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Medical uses of foam


Medical foam for xray

It’s commonly known that foam is an incredibly versatile material, and one that is widely used in both personal and commercial environments. However, foam has an important role to play in medical settings – from hospital examination rooms to GP surgeries. As is indeed the case in other commercial settings, one type of foam does not ‘fit’ all applications – various grades, types, thicknesses and densities are used to achieve the desired outcome.

A large proportion of us have broken a bone at least once in our life. To be assessed, we’ve likely undergone X-ray examinations to determine a fracture or clean break. However, it’s both uncomfortable and inappropriate to place an arm or a leg, for example, on an X-ray table with no support. A patient with a broken bone of some sort will find it difficult to hold their body in position for an accurate, high-quality X-ray to be taken. For this reason, foams cut to size and shape are commonly used to achieve both comfort and support.

Closed-cell foam is the most popular foam type used in X-ray settings. Recognised as a non-porous type of foam that is easily cleaned (it does not absorb fluids), it is excellent for constant use. Closed-cell foam also has a non-slip surface, making it great to keep the body in position. Another popular foam-based material is coated foam, which is a sealant-sprayed plain foam that can be easily wiped clean. However, the spray coating is radiopaque, meaning that its use in some X-ray scenarios is inappropriate. Foam for X-ray settings comes in a variety of shapes and uses, including in the form of baby immobiliser molds, skull pads, head rings, lumbar spine supports and lateral knee pads. Padded cassette backrests are also commonly used for chest examinations to help maintain upright positioning.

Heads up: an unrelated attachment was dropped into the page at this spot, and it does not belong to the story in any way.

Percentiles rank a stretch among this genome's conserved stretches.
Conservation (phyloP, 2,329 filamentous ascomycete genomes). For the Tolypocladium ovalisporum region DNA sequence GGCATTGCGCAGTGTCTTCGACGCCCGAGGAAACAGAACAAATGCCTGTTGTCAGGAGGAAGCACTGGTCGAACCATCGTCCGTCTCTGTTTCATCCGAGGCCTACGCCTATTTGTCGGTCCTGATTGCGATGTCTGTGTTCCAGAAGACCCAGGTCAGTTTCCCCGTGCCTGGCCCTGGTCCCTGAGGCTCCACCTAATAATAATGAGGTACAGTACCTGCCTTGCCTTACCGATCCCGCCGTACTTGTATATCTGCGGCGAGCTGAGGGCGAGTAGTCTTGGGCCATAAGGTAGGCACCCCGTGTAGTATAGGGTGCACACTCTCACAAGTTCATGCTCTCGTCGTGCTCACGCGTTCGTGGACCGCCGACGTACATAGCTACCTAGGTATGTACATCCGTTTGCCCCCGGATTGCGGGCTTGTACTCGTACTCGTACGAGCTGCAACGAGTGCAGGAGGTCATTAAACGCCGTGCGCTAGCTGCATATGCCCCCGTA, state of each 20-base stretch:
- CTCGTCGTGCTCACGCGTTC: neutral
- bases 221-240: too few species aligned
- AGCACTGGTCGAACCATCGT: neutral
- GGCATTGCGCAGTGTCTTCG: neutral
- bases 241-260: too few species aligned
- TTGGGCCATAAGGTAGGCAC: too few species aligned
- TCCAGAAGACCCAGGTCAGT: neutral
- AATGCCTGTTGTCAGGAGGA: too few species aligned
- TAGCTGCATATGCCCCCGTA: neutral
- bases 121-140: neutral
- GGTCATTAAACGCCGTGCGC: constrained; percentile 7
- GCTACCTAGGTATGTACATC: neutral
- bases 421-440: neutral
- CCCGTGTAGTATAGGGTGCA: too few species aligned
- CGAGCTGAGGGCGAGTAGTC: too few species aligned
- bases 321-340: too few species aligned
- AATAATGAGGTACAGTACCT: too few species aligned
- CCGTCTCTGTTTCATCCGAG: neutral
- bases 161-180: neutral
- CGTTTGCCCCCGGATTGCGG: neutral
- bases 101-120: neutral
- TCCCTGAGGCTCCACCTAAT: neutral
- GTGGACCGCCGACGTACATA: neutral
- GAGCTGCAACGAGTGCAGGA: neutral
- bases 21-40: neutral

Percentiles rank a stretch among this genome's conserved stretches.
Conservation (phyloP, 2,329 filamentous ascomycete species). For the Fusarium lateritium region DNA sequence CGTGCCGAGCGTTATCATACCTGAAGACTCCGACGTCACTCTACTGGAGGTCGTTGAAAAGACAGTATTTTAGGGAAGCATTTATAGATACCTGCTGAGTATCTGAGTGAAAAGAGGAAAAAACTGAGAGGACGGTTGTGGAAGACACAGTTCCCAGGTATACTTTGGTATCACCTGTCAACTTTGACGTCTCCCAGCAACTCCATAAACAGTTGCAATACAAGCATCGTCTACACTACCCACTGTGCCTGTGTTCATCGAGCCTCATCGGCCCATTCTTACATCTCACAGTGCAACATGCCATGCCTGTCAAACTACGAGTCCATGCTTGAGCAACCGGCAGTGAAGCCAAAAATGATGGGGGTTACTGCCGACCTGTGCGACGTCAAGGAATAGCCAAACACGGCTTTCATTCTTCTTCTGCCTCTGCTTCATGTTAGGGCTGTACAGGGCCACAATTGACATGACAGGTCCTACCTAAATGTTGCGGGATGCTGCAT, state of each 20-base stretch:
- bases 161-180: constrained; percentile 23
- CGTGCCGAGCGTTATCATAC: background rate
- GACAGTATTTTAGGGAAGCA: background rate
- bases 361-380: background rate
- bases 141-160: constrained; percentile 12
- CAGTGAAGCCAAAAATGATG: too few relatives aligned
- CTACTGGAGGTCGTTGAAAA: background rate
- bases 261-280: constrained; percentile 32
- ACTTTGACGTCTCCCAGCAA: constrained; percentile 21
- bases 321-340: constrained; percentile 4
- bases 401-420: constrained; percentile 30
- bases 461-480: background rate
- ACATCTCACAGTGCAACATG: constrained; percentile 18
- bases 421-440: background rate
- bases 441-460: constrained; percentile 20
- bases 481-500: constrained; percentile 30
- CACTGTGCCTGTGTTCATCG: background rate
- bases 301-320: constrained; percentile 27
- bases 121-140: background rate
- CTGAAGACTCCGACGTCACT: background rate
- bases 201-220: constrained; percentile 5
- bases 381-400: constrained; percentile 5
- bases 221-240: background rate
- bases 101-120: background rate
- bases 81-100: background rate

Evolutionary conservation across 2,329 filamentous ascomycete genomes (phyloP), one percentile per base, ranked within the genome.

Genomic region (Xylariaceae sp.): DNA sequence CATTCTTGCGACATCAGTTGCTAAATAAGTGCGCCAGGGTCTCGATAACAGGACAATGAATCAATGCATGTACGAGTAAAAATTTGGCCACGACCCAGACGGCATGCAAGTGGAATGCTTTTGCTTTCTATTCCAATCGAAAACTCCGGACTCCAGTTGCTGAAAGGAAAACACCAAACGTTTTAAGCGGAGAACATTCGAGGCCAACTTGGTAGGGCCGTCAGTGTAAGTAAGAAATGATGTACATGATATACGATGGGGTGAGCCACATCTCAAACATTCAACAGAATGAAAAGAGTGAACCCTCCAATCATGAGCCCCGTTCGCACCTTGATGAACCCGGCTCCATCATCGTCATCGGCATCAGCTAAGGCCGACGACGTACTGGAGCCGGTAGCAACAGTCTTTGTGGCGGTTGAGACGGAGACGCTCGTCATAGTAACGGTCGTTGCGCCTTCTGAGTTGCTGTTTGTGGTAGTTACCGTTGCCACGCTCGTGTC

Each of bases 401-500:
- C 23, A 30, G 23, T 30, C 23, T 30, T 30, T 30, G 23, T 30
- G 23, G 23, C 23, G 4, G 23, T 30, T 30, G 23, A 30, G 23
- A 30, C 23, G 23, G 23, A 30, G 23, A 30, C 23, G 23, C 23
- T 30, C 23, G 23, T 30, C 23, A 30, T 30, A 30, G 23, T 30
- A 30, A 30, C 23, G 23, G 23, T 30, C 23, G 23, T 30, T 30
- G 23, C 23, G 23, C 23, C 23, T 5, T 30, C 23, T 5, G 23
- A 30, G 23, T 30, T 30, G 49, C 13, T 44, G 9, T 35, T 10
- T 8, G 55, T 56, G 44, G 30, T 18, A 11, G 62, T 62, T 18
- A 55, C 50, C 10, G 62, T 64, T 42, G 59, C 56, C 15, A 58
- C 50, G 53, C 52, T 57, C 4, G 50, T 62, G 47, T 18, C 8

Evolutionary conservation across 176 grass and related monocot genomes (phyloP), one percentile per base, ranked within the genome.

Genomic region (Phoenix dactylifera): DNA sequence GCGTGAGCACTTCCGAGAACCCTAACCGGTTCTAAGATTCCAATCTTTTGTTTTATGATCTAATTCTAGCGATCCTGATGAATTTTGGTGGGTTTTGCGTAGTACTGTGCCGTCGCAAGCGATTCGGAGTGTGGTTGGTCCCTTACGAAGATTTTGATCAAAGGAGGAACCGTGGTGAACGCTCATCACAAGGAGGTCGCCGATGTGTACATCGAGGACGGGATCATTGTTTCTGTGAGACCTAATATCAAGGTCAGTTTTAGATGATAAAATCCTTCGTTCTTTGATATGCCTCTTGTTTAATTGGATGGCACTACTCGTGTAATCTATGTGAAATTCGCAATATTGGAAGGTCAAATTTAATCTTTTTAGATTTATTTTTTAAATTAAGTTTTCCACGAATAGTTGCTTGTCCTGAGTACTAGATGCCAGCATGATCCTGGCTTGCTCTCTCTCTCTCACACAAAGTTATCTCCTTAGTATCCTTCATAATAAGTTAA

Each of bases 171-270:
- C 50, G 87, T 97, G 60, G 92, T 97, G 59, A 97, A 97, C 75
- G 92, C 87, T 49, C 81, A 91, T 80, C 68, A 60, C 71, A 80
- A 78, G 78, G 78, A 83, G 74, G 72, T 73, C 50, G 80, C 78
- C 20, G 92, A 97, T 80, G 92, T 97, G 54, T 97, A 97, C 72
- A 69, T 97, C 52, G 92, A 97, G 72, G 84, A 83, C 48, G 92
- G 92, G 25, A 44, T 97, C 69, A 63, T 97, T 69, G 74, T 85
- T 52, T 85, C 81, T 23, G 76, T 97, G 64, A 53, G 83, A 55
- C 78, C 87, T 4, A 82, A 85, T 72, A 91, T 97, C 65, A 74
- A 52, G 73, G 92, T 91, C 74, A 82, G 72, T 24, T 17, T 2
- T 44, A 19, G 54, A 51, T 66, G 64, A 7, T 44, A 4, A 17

Foam hospital bed mattress

When in a hospital or doctors’ surgery, you may remember needing help in getting from A to B – regardless of whether you were an inpatient or outpatient. For example, you may have been transferred between facilities in a wheelchair, or on a hospital trolley or mobile bed. These mobility aids endure heavy use in medical settings, and therefore, seat padding needs to be of high quality. The most commonly used foam for wheelchairs of this type is high-density, closed-cell polyethylene or reconstituted chip foam. Hospital trolleys endure the same heavy usage and must be frequently sanitized, making high-density foams the most popular for repeated patient use. Due to its durable nature and high density, it is also appropriate for patients greater in weight.

In A&E and in GP surgeries, for example, patients are constantly being seen for assessment and are frequently asked to sit or lie on an examination bed. Like mobility aids, this equipment endures heavy usage all whilst coming into contact with a number of injuries and illnesses. For this reason, high density foam is a popular choice in medical settings due to its high durability as well as its anti-bacterial properties.

Should you require any further information on how foam is used in hospital and other medical settings, or would like to enquire about replacement foam components, please contact us.

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